How does our sales team benefit from marketing automation?

Marketing automation provides visibility into the digital activity of your sales-qualified leads. This added insight – web pages visited, resources downloaded, landing pages submitted, emails opened, etc. – helps sales get to know the person, which helps generate relevant conversation.

Furthermore, all digital activity tracked within the marketing automation system can be scored, so the sales team can prioritize their activities and focus on the highest-scoring leads.

The insights and scores are extremely useful, but only if they’re embraced and incorporated into the sales process.

I’ve found the best way to accomplish this is to get the sales team involved from the beginning. Educate them on the benefits of marketing automation and the tools that will be available to them.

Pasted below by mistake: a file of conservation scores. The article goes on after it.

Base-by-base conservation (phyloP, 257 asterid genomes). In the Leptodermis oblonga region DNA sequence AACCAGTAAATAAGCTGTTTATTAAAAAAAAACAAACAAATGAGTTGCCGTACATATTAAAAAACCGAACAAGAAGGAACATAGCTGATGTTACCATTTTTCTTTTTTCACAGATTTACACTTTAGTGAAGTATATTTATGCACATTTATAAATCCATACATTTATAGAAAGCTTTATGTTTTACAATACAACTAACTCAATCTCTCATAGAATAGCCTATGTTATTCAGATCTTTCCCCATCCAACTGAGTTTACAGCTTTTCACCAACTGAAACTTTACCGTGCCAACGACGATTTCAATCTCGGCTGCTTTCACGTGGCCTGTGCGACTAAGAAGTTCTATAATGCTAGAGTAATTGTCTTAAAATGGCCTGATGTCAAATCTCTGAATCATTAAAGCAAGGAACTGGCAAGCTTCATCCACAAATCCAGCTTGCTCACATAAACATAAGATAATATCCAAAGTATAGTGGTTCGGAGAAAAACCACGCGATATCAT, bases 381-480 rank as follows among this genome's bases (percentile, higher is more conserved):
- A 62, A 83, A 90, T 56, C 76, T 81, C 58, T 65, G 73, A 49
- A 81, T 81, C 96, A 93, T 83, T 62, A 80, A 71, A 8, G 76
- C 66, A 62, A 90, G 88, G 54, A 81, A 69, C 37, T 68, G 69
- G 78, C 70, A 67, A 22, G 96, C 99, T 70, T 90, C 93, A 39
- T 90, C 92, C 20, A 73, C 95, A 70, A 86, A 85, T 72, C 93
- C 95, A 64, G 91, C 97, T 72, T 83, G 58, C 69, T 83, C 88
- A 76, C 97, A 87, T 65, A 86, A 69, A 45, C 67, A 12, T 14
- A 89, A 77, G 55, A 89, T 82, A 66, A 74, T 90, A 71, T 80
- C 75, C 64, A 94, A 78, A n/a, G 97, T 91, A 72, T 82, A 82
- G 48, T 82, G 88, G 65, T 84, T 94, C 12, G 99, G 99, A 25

Ongoing check-ins or training sessions are a must (especially up front), providing an opportunity to share experiences, address questions and stimulate a sense of process.

How can a sales team make the best use of marketing automation?

Because marketing automation software tracks engagement with content, it’s critical that sales teams understand the importance of content.

For example, if a senior living community has a robust News or Blog page that attracts qualified leads, sales counselors have the opportunity to share that content, say in an individual email, to a specific person who has expressed interest in a similar topic.